The only news which would have changed his mother’s mind would be news of his own trip home. And indeed he did get a leave approved. The yoyo is swinging up now. Times were so uncertain in 1942, and the world situation so grim, nobody was ever sure of anything until it happened though.
Aug. 1 – 1942
It is too bad to cheat you out of your trip but it looks as though I would be coming home sometime next week. I have just returned from filling out my leave papers. I’ll call you when I get to Emporia if I want you to come after me.
It is raining this morning and looks as though it would continue all day. I am in an upper dormitory right next to the lake. During the rain we can’t tell the lake from the sky. There is a bunch of officers homes between the lake and the barracks but we can see over them. This is the first time I have ever seen the lake from this station. I guess it must be pretty big ’cause I can’t see the other side!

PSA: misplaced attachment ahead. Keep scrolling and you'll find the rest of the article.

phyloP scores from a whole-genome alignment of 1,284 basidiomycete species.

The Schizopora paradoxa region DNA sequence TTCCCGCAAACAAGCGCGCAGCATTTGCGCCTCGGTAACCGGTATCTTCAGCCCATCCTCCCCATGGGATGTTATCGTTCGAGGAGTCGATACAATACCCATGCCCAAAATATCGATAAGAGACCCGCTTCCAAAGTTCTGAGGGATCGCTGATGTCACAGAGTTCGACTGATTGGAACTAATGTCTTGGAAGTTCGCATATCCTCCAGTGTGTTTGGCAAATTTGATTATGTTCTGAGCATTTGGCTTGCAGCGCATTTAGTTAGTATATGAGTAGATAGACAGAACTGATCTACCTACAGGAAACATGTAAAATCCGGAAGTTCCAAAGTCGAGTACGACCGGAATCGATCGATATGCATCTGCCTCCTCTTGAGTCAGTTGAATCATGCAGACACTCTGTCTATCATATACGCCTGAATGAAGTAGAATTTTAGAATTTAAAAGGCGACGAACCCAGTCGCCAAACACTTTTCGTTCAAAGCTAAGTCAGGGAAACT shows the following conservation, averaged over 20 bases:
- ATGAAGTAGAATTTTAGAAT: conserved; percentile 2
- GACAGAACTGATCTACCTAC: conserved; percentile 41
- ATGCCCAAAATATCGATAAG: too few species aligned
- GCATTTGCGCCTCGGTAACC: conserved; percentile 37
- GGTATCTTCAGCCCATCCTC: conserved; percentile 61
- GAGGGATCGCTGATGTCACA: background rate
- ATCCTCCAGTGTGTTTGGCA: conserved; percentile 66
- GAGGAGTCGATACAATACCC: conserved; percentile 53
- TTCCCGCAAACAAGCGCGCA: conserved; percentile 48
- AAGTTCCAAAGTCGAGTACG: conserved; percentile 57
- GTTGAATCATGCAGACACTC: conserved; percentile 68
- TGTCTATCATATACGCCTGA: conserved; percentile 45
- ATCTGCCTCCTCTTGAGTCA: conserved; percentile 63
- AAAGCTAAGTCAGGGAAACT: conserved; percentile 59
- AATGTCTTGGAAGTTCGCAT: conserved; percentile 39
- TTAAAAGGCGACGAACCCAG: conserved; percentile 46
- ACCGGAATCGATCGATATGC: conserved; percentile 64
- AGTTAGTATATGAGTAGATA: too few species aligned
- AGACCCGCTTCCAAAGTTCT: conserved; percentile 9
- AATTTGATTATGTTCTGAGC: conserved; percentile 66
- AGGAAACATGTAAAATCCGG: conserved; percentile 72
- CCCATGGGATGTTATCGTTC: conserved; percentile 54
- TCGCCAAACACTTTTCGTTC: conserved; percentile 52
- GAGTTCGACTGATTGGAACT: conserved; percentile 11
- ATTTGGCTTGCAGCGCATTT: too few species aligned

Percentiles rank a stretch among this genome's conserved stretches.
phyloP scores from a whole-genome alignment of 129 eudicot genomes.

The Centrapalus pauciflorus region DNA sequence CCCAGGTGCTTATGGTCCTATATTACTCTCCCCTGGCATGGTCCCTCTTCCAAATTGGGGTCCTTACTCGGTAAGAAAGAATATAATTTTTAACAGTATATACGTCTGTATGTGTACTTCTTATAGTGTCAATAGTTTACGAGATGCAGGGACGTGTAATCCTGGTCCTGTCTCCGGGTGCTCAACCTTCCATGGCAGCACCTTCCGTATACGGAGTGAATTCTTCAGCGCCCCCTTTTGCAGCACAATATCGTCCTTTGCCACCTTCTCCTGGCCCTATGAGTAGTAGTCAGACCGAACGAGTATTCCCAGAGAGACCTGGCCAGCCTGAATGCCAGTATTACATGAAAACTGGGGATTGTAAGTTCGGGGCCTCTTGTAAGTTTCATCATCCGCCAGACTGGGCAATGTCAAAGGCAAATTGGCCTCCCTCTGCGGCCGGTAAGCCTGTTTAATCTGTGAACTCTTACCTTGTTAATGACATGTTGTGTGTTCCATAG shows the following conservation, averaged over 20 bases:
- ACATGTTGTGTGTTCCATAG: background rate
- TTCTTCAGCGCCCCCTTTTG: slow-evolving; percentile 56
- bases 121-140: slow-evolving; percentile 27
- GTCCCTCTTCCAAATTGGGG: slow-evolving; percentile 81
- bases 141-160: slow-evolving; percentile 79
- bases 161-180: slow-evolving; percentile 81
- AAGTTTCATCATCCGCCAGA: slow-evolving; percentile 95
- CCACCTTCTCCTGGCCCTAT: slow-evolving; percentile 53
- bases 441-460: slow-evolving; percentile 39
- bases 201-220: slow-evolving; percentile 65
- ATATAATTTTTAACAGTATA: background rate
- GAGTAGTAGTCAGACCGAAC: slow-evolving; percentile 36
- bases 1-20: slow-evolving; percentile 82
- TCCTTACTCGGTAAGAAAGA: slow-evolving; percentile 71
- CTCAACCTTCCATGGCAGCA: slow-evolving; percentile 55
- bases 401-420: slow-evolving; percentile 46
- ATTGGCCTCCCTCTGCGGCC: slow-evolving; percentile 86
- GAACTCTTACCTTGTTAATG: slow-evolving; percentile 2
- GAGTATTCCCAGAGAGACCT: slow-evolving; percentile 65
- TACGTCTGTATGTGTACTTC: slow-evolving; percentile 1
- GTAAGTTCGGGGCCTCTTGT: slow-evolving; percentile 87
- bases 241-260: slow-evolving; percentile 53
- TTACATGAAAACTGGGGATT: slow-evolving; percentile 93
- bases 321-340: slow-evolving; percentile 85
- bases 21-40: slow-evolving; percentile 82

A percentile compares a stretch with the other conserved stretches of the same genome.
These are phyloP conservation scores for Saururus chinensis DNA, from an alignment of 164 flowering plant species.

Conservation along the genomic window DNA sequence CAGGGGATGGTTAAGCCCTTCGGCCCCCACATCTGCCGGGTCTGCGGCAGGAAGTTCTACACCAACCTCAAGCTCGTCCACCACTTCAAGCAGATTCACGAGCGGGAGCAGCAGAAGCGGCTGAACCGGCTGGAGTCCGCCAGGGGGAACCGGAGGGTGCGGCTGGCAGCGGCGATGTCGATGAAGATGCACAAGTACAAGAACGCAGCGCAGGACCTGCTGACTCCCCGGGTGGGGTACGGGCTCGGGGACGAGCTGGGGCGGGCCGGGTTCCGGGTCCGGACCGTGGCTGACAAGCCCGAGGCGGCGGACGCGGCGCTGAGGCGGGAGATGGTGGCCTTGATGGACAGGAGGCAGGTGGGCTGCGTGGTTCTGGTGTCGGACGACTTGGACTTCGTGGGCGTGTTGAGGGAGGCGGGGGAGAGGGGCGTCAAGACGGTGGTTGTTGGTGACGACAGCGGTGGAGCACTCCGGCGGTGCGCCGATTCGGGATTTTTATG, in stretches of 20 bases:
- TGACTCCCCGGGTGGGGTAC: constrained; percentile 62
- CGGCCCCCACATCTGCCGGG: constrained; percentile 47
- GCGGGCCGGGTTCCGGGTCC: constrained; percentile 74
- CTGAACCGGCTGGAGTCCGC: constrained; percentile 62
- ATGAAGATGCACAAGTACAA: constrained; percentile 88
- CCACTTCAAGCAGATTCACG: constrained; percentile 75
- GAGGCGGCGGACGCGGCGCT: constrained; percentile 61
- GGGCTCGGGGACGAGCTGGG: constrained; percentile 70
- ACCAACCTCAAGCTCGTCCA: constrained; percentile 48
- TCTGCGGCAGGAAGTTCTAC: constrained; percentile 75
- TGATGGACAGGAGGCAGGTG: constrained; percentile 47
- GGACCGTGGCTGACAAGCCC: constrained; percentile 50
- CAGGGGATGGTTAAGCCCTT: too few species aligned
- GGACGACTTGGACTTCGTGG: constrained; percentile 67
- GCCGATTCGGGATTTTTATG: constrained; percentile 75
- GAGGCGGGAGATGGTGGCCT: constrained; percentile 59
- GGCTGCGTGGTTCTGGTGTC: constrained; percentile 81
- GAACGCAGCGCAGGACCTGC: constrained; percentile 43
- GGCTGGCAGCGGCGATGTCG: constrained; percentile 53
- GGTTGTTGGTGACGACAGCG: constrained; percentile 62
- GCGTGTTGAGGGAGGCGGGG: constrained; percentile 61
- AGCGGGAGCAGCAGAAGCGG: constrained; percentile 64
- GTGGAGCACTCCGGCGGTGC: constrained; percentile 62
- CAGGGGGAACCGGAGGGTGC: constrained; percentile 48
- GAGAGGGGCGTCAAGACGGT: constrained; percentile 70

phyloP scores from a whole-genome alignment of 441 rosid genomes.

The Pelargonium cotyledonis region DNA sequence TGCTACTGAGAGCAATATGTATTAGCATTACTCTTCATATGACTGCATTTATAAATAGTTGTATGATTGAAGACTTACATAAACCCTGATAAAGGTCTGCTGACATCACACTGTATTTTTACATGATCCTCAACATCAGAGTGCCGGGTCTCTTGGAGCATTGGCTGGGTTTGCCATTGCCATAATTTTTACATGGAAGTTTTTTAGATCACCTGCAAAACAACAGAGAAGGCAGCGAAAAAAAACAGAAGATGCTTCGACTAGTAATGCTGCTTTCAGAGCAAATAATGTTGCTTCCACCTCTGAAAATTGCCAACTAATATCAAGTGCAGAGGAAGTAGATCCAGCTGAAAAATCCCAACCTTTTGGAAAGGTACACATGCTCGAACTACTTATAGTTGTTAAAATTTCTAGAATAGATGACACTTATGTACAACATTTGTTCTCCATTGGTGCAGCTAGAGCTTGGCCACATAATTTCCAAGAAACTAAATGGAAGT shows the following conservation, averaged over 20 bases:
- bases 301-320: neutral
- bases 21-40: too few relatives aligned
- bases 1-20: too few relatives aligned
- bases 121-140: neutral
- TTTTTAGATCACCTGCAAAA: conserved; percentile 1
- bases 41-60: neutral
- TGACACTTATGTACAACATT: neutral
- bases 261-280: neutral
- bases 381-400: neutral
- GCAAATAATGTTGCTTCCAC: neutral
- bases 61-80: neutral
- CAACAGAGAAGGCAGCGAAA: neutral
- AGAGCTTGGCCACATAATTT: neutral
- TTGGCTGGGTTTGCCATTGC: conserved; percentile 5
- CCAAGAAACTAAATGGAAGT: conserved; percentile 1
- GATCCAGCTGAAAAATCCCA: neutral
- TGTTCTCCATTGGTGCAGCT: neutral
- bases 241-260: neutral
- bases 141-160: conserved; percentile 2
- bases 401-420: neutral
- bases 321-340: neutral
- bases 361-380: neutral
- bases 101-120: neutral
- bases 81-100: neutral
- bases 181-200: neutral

It was just a little cloudy at sunrise this morning and it made the lake very pretty. I haven’t met any of the boys I know yet as I don’t know where to find them. I inquired about Mr Baker, my boot company commander, but didn’t get to see him. He has charge of another company now and it seems that I will have to get a pass to go over and see him. We had a nice trip from Dearborn and got in here at four last evening. We drew clothes this morning but I didn’t get any. This afternoon we will have our pictures taken for identification cards.
I called you the other night because at five o’clock that evening the executive had told us that our liberty had been changed to Sunday noon til 9:30 that night. He said there would be no special leaves or liberties. When we got here last night we asked the Lieutenant if we could get leaves. He thought that all of us were getting them so when he learned that, he started to find out about them for us. I’m going to close now and will see you in a few days.